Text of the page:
Firms in the UK used 1.8 million zero-hours contracts at the height of last summer, official statistics show.
The total, in the first two weeks of August, was higher than the 1.4 million contracts revealed when figures were first collected in January last year.
This is likely to be the result of a number of seasonal industries using more of these contracts, making a direct comparison difficult.
Zero-hours contracts do not guarantee a minimum number of hours of employment.
Some workers and unions are unhappy that staff can simply be sent home if there is no work to be done. But supporters of the contracts like the flexibility that they can offer.
Additional data from the Office for National Statistics (ONS) showed that 697,000 workers said they were on a "zero-hours contract" in their main job between October to December last year.
This represents 2.3% of all people in employment.
This figure, collected in a survey, is reliant on these workers being fully aware that they are on a zero-hours contract.
The ONS said that a rise on the 586,000 workers who said they were on zero-hours contracts during the same period in 2013 could be the result of greater awareness and publicity for these kind of contracts.
Zero-hours contracts explained
- One in five employers has at least one employee on a zero-hours contract
- Staff have no guaranteed hours
- The contracts are often used in retail and in the hospitality sector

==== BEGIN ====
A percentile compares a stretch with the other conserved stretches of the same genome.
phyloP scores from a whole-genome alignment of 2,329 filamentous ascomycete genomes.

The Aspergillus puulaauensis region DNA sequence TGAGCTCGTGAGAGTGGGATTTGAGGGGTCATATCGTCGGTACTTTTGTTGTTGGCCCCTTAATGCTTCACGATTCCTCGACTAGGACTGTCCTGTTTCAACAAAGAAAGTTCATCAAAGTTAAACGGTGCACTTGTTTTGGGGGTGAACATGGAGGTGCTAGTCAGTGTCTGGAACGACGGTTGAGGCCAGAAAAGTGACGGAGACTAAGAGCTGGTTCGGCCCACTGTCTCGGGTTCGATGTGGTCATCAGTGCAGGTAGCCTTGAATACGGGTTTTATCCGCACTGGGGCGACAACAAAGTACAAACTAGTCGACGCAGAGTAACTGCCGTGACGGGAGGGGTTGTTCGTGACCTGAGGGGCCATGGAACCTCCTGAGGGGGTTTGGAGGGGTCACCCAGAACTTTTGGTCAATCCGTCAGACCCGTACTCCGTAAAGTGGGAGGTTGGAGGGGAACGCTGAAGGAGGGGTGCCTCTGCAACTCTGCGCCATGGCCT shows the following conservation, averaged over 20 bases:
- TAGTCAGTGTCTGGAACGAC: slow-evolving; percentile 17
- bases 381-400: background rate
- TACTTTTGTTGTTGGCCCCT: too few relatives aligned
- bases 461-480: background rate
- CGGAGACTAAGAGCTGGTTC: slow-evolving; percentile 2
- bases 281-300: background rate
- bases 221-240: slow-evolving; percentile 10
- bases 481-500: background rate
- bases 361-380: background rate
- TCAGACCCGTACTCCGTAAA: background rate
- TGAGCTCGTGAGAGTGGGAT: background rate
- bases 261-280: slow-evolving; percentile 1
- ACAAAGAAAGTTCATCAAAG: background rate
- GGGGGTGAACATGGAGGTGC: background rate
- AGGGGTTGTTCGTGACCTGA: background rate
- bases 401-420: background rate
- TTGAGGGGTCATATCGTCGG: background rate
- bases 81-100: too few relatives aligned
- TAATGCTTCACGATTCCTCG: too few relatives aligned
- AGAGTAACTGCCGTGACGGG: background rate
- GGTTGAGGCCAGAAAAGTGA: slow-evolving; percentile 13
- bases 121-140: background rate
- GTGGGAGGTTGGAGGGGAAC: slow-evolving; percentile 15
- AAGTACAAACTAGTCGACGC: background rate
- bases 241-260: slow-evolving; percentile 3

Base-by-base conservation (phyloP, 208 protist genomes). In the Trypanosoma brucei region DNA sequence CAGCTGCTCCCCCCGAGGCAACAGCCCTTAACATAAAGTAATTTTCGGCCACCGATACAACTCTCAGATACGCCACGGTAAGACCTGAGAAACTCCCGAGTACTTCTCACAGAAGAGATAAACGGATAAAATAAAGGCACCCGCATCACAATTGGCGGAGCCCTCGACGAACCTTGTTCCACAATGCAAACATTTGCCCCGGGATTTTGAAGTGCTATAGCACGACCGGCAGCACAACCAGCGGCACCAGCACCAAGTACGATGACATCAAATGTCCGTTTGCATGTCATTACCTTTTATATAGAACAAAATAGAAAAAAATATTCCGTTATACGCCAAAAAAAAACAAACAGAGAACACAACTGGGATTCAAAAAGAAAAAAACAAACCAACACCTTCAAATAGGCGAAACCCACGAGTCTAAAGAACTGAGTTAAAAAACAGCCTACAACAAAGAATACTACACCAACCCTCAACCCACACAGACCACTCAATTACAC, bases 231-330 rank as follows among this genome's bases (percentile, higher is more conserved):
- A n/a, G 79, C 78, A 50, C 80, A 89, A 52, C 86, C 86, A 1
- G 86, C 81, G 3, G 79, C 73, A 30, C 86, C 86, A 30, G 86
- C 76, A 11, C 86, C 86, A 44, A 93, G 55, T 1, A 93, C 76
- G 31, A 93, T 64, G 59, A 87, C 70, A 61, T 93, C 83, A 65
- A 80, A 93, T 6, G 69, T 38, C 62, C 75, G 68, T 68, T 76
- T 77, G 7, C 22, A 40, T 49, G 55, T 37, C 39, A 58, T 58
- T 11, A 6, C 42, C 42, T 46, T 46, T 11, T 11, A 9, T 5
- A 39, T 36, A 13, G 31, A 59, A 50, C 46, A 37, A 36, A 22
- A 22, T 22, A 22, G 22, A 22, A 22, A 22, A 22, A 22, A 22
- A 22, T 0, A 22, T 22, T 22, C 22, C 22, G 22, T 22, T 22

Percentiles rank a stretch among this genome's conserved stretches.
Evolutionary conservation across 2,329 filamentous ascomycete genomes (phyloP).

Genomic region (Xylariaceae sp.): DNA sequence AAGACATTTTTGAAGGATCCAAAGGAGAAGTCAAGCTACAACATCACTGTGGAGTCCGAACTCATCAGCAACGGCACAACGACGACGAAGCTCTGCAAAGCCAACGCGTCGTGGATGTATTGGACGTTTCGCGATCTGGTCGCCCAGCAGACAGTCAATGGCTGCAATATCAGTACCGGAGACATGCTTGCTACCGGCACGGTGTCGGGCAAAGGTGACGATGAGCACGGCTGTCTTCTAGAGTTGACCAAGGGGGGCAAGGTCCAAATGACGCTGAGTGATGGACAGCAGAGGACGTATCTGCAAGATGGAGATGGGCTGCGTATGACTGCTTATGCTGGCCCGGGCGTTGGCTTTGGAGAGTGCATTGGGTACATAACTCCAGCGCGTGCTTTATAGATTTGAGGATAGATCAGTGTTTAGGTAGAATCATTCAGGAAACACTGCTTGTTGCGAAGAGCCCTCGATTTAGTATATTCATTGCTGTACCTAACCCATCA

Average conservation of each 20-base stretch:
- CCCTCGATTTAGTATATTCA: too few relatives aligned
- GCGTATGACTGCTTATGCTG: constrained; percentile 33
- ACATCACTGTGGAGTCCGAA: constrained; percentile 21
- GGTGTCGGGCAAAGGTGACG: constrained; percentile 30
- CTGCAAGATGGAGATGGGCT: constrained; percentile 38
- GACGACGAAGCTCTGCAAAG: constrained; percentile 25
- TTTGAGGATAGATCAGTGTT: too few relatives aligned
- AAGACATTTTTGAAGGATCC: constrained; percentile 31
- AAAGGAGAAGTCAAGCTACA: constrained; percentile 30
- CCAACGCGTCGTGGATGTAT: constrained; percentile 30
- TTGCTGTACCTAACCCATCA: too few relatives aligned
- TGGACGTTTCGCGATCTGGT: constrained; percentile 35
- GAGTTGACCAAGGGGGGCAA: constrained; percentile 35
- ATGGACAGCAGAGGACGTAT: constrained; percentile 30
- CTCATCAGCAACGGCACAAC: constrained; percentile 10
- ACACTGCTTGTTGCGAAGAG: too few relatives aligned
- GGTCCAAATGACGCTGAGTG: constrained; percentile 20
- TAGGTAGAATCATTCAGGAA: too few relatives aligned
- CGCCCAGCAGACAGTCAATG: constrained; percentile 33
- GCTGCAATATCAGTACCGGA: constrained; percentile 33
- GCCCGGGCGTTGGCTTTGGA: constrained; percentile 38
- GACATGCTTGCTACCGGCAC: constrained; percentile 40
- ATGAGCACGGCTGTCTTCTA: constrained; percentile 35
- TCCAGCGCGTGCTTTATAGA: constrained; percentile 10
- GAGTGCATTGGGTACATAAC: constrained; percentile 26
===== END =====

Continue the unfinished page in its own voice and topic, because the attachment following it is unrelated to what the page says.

David Freeman, of the ONS, said that some of the greater awareness of zero-hours contracts was among people who had been in these types of jobs for more than a year.
On average, someone on a zero-hours contract usually worked 25 hours a week, the ONS said. The majority were women and students, often aged under 25 or 65 and over.
About a third of them wanted more hours, primarily in their current job, compared with 10% of other people in employment.
TUC general secretary Frances O'Grady said: "Zero-hours contracts sum up what has gone wrong in the modern workplace. They shift almost all power from the worker and give it to their boss."
Chuka Umunna, Labour's shadow business secretary, said: "Ministers have watered down every person's rights at work and zero-hours contracts have gone from being a niche concept to becoming the norm in parts of our economy."
But Business Secretary Vince Cable said: "Zero-hours contracts are valued by many employers and individuals who want flexibility in the hours they work, such as students, people with caring responsibilities and those who want to partially retire.
"However, historically there has also been some abuse in these types of contracts."
The government is ensuring rules mean that employers cannot tie workers down exclusively to their zero-hours contract. They should allow these workers to take up employment elsewhere too.
Analysis: Anthony Reuben, head of statistics, BBC News
These figures are more frustrating than enlightening.
We know that the number of people saying they have a zero-hours contract has risen, but maybe they just did not know before. Remember that 45% of the increase was from people who had worked with such contracts for more than a year, suggesting that awareness was a big issue.
As for the figures from asking employers, there is little point comparing January figures for such contracts with August figures because industries such as retail, agriculture and hospitality have huge seasonal variations. So some politicians and pressure groups may say that the number of people on zero hours contracts has risen, but we do not really have the statistics to back that up.
Are you on a zero hours contract? What has your experience of it been? You can email firstname.lastname@example.org with your experience. Please include a telephone number if you are willing to be contacted by a BBC journalist.